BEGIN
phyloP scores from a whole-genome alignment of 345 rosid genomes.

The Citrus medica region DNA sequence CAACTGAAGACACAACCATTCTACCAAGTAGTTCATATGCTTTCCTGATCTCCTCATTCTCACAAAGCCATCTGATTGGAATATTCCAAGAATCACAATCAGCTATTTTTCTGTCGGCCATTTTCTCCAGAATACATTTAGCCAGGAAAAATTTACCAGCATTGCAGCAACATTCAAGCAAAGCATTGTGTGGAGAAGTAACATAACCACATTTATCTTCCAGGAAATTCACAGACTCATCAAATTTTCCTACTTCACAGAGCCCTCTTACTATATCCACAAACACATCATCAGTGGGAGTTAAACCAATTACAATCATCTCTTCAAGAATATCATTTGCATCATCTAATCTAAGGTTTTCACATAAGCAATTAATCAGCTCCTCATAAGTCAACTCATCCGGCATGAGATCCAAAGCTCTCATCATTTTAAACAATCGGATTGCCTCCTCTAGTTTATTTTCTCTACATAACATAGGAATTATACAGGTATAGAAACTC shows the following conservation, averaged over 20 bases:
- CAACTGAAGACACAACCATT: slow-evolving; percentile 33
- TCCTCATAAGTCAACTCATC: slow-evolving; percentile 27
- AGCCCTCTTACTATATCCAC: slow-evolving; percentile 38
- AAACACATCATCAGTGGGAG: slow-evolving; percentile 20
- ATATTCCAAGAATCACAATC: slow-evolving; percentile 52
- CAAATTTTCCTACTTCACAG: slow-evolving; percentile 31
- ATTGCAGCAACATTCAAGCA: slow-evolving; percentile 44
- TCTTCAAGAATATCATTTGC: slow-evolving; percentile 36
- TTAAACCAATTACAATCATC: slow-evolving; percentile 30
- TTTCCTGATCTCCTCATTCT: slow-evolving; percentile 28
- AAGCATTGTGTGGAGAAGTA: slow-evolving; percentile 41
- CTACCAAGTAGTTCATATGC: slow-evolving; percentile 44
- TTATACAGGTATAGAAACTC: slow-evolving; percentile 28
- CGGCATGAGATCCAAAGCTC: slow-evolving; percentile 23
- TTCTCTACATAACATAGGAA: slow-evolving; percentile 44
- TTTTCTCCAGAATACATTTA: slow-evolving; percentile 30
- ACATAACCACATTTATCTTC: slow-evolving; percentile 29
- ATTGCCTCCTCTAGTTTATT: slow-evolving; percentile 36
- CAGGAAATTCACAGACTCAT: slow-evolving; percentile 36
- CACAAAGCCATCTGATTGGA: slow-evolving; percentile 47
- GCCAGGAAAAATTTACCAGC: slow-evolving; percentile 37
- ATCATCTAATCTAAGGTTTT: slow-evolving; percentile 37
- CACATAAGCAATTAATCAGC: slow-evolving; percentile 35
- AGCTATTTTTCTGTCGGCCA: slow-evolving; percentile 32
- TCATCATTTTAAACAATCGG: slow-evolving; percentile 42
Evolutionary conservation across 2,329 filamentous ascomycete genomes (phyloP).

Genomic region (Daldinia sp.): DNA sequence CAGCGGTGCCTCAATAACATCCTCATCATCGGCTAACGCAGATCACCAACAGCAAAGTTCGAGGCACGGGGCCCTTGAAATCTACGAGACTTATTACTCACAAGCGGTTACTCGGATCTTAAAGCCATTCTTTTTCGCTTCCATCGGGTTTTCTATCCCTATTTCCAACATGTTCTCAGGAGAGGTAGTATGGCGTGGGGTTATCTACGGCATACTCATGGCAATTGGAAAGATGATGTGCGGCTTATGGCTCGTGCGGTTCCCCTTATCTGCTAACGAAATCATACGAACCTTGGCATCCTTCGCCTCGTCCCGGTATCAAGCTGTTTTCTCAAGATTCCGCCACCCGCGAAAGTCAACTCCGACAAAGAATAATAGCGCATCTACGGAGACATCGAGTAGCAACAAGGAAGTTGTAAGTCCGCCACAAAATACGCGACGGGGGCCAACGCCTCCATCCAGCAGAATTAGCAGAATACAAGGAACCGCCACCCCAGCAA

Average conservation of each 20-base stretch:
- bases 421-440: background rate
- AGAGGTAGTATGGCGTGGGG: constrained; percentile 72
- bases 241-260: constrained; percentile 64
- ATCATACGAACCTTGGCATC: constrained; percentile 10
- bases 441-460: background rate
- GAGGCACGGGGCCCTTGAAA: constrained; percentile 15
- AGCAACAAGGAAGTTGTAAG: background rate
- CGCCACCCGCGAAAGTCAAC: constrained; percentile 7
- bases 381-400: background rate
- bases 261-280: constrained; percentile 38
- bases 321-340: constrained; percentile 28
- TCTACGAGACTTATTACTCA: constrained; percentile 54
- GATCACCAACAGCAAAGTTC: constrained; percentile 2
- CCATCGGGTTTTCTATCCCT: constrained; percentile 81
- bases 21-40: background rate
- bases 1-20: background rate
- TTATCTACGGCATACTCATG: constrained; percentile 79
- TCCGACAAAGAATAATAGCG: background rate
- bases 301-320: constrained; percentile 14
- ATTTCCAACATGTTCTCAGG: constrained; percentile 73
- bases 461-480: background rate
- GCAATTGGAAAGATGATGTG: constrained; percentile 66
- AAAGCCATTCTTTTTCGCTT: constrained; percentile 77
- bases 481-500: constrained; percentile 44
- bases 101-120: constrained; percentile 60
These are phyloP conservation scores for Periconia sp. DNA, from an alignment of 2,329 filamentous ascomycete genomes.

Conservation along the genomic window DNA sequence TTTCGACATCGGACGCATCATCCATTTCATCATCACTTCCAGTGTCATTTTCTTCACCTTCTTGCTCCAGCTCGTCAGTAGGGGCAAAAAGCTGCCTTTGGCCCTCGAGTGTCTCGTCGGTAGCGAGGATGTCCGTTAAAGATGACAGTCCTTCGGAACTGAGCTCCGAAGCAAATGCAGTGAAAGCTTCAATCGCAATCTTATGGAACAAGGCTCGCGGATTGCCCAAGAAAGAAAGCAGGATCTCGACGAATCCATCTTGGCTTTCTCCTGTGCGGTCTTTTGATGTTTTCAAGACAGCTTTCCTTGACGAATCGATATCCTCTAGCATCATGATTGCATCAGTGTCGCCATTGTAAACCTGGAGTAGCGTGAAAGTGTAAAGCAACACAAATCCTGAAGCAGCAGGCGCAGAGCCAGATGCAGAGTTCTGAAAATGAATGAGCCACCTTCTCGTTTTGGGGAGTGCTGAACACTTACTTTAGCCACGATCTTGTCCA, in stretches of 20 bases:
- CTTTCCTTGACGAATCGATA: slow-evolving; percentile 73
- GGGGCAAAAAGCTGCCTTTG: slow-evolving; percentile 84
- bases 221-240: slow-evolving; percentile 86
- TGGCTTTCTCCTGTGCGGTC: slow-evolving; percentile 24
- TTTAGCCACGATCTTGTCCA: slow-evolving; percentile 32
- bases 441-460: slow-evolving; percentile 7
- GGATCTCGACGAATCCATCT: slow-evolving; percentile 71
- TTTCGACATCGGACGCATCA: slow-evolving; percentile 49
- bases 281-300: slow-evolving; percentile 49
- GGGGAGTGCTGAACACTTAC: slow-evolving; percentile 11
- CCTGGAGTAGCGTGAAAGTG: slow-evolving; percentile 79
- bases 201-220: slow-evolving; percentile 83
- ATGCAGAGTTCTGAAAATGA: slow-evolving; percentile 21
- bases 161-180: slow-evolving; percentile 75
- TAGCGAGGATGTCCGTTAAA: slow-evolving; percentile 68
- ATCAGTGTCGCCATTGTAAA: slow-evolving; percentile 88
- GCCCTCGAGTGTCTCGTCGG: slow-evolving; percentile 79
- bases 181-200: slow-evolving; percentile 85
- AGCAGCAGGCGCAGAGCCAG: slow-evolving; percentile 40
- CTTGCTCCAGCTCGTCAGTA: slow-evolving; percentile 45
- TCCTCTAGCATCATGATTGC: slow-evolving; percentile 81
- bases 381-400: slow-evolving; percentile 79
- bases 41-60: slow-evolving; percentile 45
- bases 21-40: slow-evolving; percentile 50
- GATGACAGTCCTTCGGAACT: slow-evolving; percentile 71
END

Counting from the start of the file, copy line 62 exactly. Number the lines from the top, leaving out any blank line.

- TTTAGCCACGATCTTGTCCA: slow-evolving; percentile 32